Categories: A1c Test, Blood Glucose, Blood Sugar, Diabetes, Insulin, Novo Nordisk, Pens, Type 2 Issues



You May Also Be Interested In...


Comments


Add your comments about this article below. You can add comments as a registered user or anonymously. If you choose to post anonymously your comments will be sent to our moderator for approval before they appear on this page. If you choose to post as a registered user your comments will appear instantly.

When voicing your views via the comment feature, please respect the Diabetes Health community by refraining from comments that could be considered offensive to other people. Diabetes Health reserves the right to remove comments when necessary to maintain the cordial voice of the diabetes community.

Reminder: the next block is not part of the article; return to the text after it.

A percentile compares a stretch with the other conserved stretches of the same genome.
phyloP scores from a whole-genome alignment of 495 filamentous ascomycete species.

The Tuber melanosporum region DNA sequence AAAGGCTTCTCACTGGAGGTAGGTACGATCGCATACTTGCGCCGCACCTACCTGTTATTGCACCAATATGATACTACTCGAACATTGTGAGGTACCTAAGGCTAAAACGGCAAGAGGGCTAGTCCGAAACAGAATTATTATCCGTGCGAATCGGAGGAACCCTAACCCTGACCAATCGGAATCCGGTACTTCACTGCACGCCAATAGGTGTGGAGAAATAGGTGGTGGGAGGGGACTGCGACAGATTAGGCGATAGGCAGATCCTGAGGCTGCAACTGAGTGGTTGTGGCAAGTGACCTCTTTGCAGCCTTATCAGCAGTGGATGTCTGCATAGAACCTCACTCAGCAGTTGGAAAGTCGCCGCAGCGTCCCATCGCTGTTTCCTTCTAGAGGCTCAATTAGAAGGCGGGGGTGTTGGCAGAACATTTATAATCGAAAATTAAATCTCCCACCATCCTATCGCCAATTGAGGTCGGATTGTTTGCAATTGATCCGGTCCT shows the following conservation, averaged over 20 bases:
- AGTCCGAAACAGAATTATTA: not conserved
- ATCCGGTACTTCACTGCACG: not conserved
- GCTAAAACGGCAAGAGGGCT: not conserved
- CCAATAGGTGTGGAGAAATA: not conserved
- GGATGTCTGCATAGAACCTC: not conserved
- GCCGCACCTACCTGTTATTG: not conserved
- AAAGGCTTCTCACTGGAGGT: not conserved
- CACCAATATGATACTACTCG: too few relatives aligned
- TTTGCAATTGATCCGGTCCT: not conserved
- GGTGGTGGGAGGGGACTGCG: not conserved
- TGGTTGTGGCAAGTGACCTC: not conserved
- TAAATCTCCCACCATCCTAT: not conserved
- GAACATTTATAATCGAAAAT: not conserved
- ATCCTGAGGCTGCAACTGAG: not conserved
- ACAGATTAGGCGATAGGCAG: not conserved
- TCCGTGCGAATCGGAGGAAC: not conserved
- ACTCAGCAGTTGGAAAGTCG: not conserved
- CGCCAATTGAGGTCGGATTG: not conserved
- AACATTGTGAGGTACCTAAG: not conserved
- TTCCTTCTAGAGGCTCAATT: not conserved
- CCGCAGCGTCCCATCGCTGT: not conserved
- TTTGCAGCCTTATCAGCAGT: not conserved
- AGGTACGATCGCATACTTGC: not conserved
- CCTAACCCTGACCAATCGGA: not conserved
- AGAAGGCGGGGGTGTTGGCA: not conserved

For your privacy and protection, we ask that you do not include personal details such as address or telephone number in any comments posted.

Don't have your Diabetes Health Username? Register now and add your comments to all our content.

Have Your Say...


Username: Password:
Comment:
©1991-2014 Diabetes Health | Home | Privacy | Press | Advertising | Help | Contact Us | Donate | Sitemap

Diabetes Health Medical Disclaimer

The information on this site is not intended or implied to be a substitute for professional medical advice, diagnosis or treatment. All content, including text, graphics, images, and information, contained on or available through this website is for general information purposes only. Opinions expressed here are the opinions of writers, contributors, and commentators, and are not necessarily those of Diabetes Health. Never disregard professional medical advice or delay seeking medical treatment because of something you have read on or accessed through this website.